Parkinson’s disease (PD) is a neurodegenerative disorder. The first signs are problems with movement.
Parkinson’s develops when cells in the brain stop working properly and are lost over time. These brain cells produce a chemical called dopamine.
Smooth and coordinated muscle movements of the body are made possible by a substance in the brain called dopamine. Dopamine is produced in a part of the brain called the “substantia nigra.”
In Parkinson’s, the cells of the substantia nigra start to die. When this happens, dopamine levels are reduced. When they have dropped 60 to 80 percent, symptoms of Parkinson’s start to appear.
There’s currently no cure for Parkinson’s, a disease that is chronic and worsens over time.
Parkinson’s is a progressive neurological condition. Its also called Paralysis agitans, Shaking palsy.
Nerve cells use a brain chemical called dopamine to help control muscle movement. With Parkinson’s disease, the brain cells that make dopamine slowly die. Without dopamine, the cells that control movement can’t send proper messages to the muscles. This makes it hard to control the muscles. Slowly, over time, this damage gets worse. No one knows exactly why these brain cells waste away.
Parkinson’s disease most often develops after age 50. It is one of the most common nervous system problems in older adults.
• The disease tends to affect men more than women, although women also develop the disease. Parkinson’s disease sometimes runs in families.
• The disease can occur in younger adults. In such cases, it is often due to the person’s genes.
• Parkinson’s disease is rare in children.
Parkinson’s signs and symptoms may include:
● Movement: There may be a tremor or shaking in the hands or fingers.
● Coordination: A reduced sense of coordination and balance can cause people to drop items they are holding. They may be more likely to fall.
● Gait: The person’s posture may change so that they lean forward slightly as if they were hurrying. They may also develop a shuffling gait.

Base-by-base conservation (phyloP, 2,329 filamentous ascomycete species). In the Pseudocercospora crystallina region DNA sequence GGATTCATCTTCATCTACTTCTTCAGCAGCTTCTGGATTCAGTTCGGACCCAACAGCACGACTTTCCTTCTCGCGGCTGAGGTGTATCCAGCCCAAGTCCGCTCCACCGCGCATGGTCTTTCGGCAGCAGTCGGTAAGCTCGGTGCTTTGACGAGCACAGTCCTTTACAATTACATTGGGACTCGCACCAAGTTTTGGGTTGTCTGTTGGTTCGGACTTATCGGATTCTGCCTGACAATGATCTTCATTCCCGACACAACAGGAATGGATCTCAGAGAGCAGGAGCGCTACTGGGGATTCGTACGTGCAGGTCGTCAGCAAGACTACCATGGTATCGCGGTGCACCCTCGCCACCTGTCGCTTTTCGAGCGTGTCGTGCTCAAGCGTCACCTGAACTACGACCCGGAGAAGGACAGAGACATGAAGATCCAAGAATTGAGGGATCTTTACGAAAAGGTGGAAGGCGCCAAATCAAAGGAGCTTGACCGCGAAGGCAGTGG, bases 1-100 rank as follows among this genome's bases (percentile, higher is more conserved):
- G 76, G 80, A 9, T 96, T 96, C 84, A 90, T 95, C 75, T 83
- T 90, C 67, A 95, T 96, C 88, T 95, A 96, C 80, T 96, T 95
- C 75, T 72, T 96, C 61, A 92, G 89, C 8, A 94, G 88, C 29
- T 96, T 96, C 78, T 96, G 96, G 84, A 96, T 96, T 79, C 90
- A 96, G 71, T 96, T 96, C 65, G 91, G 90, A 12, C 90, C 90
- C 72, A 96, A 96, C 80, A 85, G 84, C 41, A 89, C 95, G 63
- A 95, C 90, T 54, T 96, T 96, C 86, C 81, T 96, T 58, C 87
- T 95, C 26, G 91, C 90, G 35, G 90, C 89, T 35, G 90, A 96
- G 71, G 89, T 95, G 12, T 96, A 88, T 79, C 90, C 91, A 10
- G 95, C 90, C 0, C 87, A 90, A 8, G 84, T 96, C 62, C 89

● Facial expression: This can become fixed, due to changes in the nerves that control facial muscles.
● Voice: There may be a tremor in the voice, or the person may speak more softly than before.
● Handwriting: This may become more cramped and smaller.
● Sense of smell: A loss of sense of smell can be an early sign.
● Sleep problems: These are a feature of Parkinson’s, and they may be an early sign. Restless legs may contribute to this.
Other common symptoms include:
● mood changes, including depression
● problems with urination
● sleep problems
There is no standard treatment for Parkinson’s disease (PD). Treatment for each person with Parkinson’s is based on his or her symptoms.
Treatments include medication and surgical therapy. Other treatments include lifestyle modifications, like getting more rest and exercise.
Almost all patients with Parkinson’s disease eventually need to take medication to help with their motor symptoms.
Physical, occupational and speech therapy
Physical, occupational and speech therapists can be important partners in the treatment of Parkinson’s disease. Physical therapy can improve the gait and direct you to the right exercise regimen. Occupational therapy can be helpful to maximize fine motor skills. Speech therapy can be useful to address speech and language barriers that may arise with Parkinson’s disease.
The surgical option: Deep Brain Stimulation